http://ohioccwforums.org/
Ohioans for Concealed Carry:THE source for Ohio CCW information and discussion!

User avatar
Netpackrat
Probably Unemployed
Posts: 12279
Joined: Sat Aug 16, 2008 12:04 am
Location: Anchorage, AK

Re: My Gizmo

Postby Netpackrat » Sat Dec 06, 2014 10:33 am

That's pretty neat, and makes any of my little design/fab projects look lame by comparison. Did you give it a name? Also, don't leave it where the tape fitters' union can access it.
Cognosce teipsum et disce pati

"People come and go in our lives, especially the online ones. Some leave a fond memory, and some a bad taste." -Aesop

User avatar
Yogimus
Active Shooter
Posts: 4922
Joined: Mon Apr 18, 2011 7:32 am
Contact:

Re: My Gizmo

Postby Yogimus » Sat Dec 06, 2014 10:55 am

Next step would be to make a magazine for the rods.

User avatar
JustinR
Trigger Junkie
Posts: 1852
Joined: Tue Aug 19, 2008 3:53 am
Location: DFW Texas, the last free place on earth

Re: My Gizmo

Postby JustinR » Sat Dec 06, 2014 11:18 am

Awesome. The next step would be to remove an integral component, then turn to your boss and say, "about that raise we discussed..."
"The armory was even better. Above the door was a sign: You dream, we build." -Mark Owen, No Easy Day

"My assault weapon won't be 'illegal,' it will be 'undocumented.'" -KL

User avatar
Denis
Good Christ I Need A Life
Posts: 6570
Joined: Fri Aug 22, 2008 6:29 am

Re: My Gizmo

Postby Denis » Sat Dec 06, 2014 12:56 pm

Wow. Just Wow.

I think you should name him "Orac".

User avatar
Darrell
Good Christ I Need A Life
Posts: 6586
Joined: Tue Aug 19, 2008 12:12 am
Location: Colorado

Re: My Gizmo

Postby Darrell » Sat Dec 06, 2014 1:38 pm

Orac??? What does it mean? :lol: A quick look on google revealed "Oxygen radical absorbance capacity", and a surgeon's blog named Respectful Insolence:

Orac is the nom de blog of a humble surgeon/scientist who has an ego just big enough to delude himself that someone, somewhere might actually give a rodent's posterior about his copious verbal meanderings, but just barely small enough to admit to himself that few probably will. That surgeon is otherwise known as David Gorski. That Orac has chosen his nom de blog based on a rather cranky and arrogant computer shaped like a clear box of blinking lights that he originally encountered when he became a fan of a 30 year old British SF television show whose special effects were renowned for their BBC/Doctor Who-style low budget look, but whose stories nonetheless resulted in some of the best, most innovative science fiction ever televised, should tell you nearly all that you need to know about Orac. (That, and the length of the preceding sentence.)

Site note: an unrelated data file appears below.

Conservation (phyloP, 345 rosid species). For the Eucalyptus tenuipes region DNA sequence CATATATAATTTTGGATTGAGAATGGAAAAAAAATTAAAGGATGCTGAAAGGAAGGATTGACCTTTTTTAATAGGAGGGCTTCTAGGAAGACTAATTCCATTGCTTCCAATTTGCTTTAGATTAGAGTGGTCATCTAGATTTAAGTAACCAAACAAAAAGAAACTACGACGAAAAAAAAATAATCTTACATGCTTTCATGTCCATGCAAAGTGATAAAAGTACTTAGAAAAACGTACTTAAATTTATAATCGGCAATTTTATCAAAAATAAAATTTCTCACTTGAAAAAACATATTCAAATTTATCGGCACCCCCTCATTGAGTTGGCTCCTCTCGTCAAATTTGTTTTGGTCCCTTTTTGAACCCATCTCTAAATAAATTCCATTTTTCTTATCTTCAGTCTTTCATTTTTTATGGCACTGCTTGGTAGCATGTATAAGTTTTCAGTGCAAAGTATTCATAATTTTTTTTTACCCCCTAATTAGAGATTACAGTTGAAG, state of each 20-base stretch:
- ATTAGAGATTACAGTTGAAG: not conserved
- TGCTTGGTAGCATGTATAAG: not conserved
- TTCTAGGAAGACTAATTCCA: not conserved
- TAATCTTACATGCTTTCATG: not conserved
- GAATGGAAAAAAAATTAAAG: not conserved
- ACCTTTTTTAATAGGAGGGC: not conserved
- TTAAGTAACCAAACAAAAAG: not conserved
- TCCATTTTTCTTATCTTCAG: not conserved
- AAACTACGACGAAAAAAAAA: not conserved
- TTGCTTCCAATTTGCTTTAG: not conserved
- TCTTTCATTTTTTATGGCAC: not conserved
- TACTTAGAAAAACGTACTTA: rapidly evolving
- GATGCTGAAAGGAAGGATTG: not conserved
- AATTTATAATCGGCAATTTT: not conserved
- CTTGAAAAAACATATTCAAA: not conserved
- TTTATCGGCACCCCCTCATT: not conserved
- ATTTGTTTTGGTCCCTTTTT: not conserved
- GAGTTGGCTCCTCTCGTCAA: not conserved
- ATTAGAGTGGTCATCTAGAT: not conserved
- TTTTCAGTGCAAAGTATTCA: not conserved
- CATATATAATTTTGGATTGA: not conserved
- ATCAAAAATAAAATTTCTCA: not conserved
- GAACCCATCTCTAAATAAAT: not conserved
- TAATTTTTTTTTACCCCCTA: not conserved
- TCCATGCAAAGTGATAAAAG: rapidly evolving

http://scienceblogs.com/insolence/author/oracknows/

That must be it. What is the British sci fi show? :lol: I wanted to put flashing lights on it, but the ET (electronic tech) who helped me with the PLC program didn't want to include them. Per NPR, the leads and I talked about having a naming contest--I suggested Fred. They'll probably just call it "the taper".

Perhaps Orac would be appropriate--the company that makes the bars and the rest of the canvas assembly system is British. We own them, and import the bar components and tape from them. The VP mentioned that assembled bars from the UK are done by hand with prison labor. :lol: Their quality was no better than ours done by hand.

ETA: Ah, the show is Blake's 7. Heard of it, but never saw it. Here's a pic of Orac:

orac1large.jpg


Clever boy, Denis. ;)

ETA2: Perhaps I should call it La Guillotine. :lol: I didn't take any pics of the blade, but it really is a mini guillotine blade, a shade under 1 1/2" wide, angled about 40 degrees. I made it from O2 steel, ground the edge to shape, oil hardened it, then dressed the edge on a diamond stone. I've thought of running a hot dog through the machine to see what it would do. The guards on the top are to keep operators from sticking their fingers in it. The air cylinder is running at about 100 psi, and it fires with great authority. If it didn't remove a finger, it would surely mangle the digit. The blade is sharp enough to shave hair from my arm.
You do not have the required permissions to view the files attached to this post.
Eppur si muove--Galileo

User avatar
Netpackrat
Probably Unemployed
Posts: 12279
Joined: Sat Aug 16, 2008 12:04 am
Location: Anchorage, AK

Re: My Gizmo

Postby Netpackrat » Sat Dec 06, 2014 2:21 pm

Yogimus wrote:Next step would be to make a magazine for the rods.


Probably not a lot of point, if it can only hold 15 at a time. Call it Marvin. Or maybe, the Tape-inator.
Cognosce teipsum et disce pati

"People come and go in our lives, especially the online ones. Some leave a fond memory, and some a bad taste." -Aesop

tfbncc
Loose Cannon
Posts: 788
Joined: Tue Aug 19, 2008 3:00 am
Location: NE Florida

Re: My Gizmo

Postby tfbncc » Sat Dec 06, 2014 4:21 pm

Video! Or it didn't happen...

TheArmsman
Case Shiner
Posts: 464
Joined: Fri Aug 15, 2008 11:59 pm
Location: Tucson, AZ

Re: My Gizmo

Postby TheArmsman » Sat Dec 06, 2014 5:35 pm

Damn, nice tinkering.
When death is inevitable, style counts.

Survival trumps programming.

Precision
Active Shooter
Posts: 4556
Joined: Wed Aug 20, 2008 7:01 pm
Location: Florida

Re: My Gizmo

Postby Precision » Sat Dec 06, 2014 8:52 pm

a quality company would cut you in on the labor savings.

The hospital my mother worked at would cut you in for 10% of the labor savings / material savings. The only downside was they did it as a bonus (40% loss to the tax man).

Then of course some jack ass bean counter saw that as too much "give away" and stopped the practice. Amazingly, the good ideas have mostly dried up.
"Those who hammer their guns into plows will plow for those who do not." ~Thomas Jefferson
My little part of the blogosphere. http://blogletitburn.wordpress.com/

BDK
Trigger Junkie
Posts: 1306
Joined: Sat Jun 21, 2014 12:14 am

Re: My Gizmo

Postby BDK » Sat Dec 06, 2014 9:42 pm